"Everything is ready, Rollo?" St. George asked. "No one has
telephoned to beg off?"

"Yes, sir," answered Rollo, "and no, sir."

St. George had sometimes told himself that the man looked like an
oval grey stone with a face cut upon it.

"Is the claret warmed?" St. George demanded, handing his hat. "Did
the big glasses come for the liqueur--and the little ones will set
inside without tipping? Then take the cigars to the den--you'll have
to get some cigarettes for Mr. Provin. Keep up the fire. Light the
candles in ten minutes. I say, how jolly the table looks."

"Yes, sir," returned Rollo, "an' the candles 'll make a great
difference, sir. Candles do give out an air, sir."

One month of service had accustomed St. George to his valet's gift
of the Articulate Simplicity. Rollo's thoughts were doubtless
contrived in the cuticle and knew no deeper operance; but he always
uttered his impressions with, under his mask, an air of keen and
seasoned personal observation. In his first interview with St.
George, Rollo had said: "I always enjoy being kep' busy, sir. _To
me_, the busy man is a grand sight," and St. George had at once
appreciated his possibilities. Rollo was like the fine print in an
almanac.

When the candles were burning and the lights had been turned on in
the little ochre den where the billiard-table stood, St. George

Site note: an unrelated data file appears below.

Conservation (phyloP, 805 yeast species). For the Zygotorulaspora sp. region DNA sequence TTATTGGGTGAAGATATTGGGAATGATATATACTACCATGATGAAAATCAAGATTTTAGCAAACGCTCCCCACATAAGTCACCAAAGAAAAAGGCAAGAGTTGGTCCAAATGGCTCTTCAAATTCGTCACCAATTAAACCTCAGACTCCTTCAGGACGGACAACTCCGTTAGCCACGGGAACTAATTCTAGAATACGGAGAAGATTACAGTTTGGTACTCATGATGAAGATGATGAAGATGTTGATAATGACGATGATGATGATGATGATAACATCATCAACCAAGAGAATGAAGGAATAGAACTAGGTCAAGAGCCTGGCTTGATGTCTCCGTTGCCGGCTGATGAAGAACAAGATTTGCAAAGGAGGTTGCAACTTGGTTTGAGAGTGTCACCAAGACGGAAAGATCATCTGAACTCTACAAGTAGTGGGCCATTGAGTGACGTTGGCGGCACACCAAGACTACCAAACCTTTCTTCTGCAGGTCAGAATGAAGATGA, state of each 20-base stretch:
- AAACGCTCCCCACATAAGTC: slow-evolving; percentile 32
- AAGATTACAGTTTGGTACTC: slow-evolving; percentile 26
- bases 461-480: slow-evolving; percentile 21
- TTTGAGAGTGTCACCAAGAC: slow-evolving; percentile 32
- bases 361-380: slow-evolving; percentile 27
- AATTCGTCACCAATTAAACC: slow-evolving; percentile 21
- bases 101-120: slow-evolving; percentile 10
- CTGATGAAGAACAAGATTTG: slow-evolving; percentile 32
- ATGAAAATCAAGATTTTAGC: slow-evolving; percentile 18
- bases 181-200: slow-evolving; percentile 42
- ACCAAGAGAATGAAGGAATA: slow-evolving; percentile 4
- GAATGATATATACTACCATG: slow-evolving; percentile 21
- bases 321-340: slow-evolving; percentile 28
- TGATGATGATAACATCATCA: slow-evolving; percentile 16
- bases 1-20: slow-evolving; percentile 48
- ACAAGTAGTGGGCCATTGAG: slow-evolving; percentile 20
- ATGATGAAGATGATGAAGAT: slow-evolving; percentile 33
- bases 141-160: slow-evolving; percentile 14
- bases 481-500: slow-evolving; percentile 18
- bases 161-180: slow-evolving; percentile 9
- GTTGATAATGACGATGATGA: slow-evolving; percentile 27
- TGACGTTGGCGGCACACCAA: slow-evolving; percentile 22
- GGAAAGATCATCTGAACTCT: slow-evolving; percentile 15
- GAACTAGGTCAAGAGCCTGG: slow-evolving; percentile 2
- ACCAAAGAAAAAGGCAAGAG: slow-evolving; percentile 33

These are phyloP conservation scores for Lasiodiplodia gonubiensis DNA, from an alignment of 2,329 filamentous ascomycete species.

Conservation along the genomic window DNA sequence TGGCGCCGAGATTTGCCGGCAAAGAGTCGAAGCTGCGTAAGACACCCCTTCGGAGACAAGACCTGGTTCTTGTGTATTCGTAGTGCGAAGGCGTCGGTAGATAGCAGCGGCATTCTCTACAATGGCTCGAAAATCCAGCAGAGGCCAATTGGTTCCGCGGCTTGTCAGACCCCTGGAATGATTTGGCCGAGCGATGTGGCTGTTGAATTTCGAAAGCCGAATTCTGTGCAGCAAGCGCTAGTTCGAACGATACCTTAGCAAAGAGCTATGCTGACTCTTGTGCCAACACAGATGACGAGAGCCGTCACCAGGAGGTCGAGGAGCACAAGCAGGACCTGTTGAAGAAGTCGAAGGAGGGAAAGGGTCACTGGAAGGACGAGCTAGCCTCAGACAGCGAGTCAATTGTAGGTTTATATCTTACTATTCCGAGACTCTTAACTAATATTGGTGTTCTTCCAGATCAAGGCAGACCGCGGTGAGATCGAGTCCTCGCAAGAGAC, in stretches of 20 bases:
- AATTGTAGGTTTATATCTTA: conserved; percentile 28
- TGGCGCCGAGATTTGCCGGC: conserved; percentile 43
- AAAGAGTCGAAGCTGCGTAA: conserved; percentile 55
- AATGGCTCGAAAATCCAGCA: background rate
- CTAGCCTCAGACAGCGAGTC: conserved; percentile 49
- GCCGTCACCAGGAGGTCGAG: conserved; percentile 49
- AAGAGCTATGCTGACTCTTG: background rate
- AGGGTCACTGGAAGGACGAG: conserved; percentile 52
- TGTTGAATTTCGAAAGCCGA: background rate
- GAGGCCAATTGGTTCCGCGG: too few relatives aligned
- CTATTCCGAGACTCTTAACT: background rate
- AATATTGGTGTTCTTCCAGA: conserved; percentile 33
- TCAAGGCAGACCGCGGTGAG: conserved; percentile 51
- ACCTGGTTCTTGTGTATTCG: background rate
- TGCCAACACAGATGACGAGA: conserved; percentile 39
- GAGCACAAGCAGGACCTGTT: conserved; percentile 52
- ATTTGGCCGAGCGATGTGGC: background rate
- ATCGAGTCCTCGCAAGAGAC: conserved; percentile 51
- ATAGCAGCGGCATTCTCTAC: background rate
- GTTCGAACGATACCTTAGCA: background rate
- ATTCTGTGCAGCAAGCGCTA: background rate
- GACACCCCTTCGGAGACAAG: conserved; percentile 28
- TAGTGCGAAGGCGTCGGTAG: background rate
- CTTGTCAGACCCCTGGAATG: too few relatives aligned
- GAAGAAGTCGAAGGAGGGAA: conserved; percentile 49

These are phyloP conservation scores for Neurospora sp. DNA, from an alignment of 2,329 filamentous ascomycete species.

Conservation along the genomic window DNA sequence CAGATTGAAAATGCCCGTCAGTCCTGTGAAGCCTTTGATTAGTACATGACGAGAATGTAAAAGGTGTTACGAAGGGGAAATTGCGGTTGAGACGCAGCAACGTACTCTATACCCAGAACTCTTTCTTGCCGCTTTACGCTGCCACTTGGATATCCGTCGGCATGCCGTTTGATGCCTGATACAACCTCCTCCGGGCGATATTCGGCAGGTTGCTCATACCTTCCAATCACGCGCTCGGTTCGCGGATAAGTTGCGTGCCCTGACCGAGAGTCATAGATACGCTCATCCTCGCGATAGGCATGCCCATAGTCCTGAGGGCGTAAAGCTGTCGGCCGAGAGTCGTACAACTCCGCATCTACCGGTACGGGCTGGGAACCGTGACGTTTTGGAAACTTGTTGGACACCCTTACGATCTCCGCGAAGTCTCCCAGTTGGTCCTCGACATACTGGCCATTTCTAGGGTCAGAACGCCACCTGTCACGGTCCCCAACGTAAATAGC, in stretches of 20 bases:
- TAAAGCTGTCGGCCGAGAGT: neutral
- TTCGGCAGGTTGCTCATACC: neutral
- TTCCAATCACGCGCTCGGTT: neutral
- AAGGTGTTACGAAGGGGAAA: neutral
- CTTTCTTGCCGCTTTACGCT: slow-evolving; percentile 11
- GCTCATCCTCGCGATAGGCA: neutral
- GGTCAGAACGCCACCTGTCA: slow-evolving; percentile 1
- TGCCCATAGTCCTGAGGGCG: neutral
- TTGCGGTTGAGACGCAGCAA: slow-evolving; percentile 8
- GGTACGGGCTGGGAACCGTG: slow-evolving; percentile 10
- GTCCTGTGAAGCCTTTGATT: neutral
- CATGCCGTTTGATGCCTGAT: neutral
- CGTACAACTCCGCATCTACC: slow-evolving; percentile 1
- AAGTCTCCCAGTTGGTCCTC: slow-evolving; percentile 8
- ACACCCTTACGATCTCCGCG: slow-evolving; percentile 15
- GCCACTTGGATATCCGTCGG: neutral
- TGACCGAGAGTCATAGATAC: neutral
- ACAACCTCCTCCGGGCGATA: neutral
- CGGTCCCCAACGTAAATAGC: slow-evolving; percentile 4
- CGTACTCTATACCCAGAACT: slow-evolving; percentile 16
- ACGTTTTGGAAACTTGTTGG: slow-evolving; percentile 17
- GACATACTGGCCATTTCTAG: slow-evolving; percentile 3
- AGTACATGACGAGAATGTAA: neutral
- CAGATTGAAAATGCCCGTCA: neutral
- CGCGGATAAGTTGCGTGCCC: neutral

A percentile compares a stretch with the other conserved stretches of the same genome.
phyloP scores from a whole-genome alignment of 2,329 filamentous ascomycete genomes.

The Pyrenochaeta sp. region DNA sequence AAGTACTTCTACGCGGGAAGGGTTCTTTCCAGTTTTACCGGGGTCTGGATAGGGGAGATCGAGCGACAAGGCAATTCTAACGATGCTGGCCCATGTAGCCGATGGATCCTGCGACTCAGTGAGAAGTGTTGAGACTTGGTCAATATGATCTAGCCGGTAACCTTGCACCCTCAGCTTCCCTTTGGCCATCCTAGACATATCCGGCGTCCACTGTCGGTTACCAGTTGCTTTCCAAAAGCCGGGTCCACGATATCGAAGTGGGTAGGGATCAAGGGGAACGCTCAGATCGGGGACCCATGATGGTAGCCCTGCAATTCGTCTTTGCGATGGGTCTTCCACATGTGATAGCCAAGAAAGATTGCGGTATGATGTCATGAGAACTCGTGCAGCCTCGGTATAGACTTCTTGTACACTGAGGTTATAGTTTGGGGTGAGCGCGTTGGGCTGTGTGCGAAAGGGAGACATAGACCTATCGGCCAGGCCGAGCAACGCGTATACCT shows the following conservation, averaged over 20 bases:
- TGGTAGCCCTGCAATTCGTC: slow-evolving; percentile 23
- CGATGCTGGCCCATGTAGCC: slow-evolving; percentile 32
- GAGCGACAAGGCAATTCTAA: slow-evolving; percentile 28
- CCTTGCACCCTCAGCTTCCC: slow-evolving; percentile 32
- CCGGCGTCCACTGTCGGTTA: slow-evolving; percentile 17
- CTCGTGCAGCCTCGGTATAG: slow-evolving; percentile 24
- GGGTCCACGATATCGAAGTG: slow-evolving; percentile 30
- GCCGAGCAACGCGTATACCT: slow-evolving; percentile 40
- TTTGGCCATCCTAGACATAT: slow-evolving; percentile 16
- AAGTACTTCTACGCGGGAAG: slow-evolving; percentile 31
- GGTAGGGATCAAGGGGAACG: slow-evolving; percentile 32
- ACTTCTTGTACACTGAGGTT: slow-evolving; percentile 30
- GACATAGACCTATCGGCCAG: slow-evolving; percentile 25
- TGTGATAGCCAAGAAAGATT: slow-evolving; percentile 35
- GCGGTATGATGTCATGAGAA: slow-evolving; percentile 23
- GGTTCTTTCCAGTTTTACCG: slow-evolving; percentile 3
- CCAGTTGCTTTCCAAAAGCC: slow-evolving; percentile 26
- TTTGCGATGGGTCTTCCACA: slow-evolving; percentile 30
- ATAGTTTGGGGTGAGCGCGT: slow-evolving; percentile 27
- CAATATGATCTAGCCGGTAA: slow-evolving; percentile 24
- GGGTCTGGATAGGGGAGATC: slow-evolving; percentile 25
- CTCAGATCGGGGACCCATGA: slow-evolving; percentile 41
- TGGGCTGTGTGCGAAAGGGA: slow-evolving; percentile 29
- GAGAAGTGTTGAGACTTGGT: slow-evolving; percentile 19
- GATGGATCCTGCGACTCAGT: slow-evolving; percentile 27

emerged--a well-made figure, his buoyant, clear-cut face accurately
bespeaking both health and cleverness. Of a family represented by
the gentle old bishop and his own exquisite mother, himself
university-bred and fresh from two years' hard, hand-to-hand
fighting to earn an honourable livelihood, St. George, of sound body
and fine intelligence, had that temper of stability within vast
range which goes pleasantly into the mind that meets it. A symbol of
this was his prodigious popularity with those who had been his
fellow-workers--a test beside which old-world traditions of the
urban touchstones are of secondary advantage. It was deeply
significant that in spite of the gulf which Chance had digged the
day-staff of the _Sentinel_, all save two or three of which were not
of his estate, had with flattering alacrity obeyed his summons to
dine. But, as he heard in the hall the voice of Chillingworth, the
difficulty of his task for the first time swept over him. It was
Chillingworth who had advocated to him the need of wooden type to
suit his literary style and who had long ordered and bullied him
about; and how was he to play the host to Chillingworth, not to
speak of the others, with the news between them of that million?

When the bell rang, St. George somewhat gruffly superseded Rollo.

"I'll go," he said briefly, "and keep out of sight for a few
minutes. Get in the bath-room or somewhere, will you?" he added
nervously, and opened the door.

At one stroke Chillingworth settled his own position by dominating
the situation as he dominated the city room. He chose the best chair
and told a good story and found fault with the way the fire burned,
all with immediate ease and abandon.



Pages: | 1 | | 2 | | 3 | | 4 | | 5 | | 6 | | 7 | | 8 | | 9 | | 10 | | 11 | | 12 | | 13 | | 14 | | 15 | | 16 | | 17 | | 18 | | 19 | | 20 | | 21 | | 22 | | 23 | | 24 | | 25 | | 26 | | 27 | | 28 | | 29 | | 30 | | 31 | | 32 | | 33 | | 34 | | 35 | | 36 | | 37 | | 38 | | 39 | | 40 | | 41 | | 42 | | 43 | | 44 | | 45 | | 46 | | 47 | | 48 | | 49 | | 50 | | Next |

N O P Q R S T
U V W X Y Z 

Your last read book:

You dont read books at this site.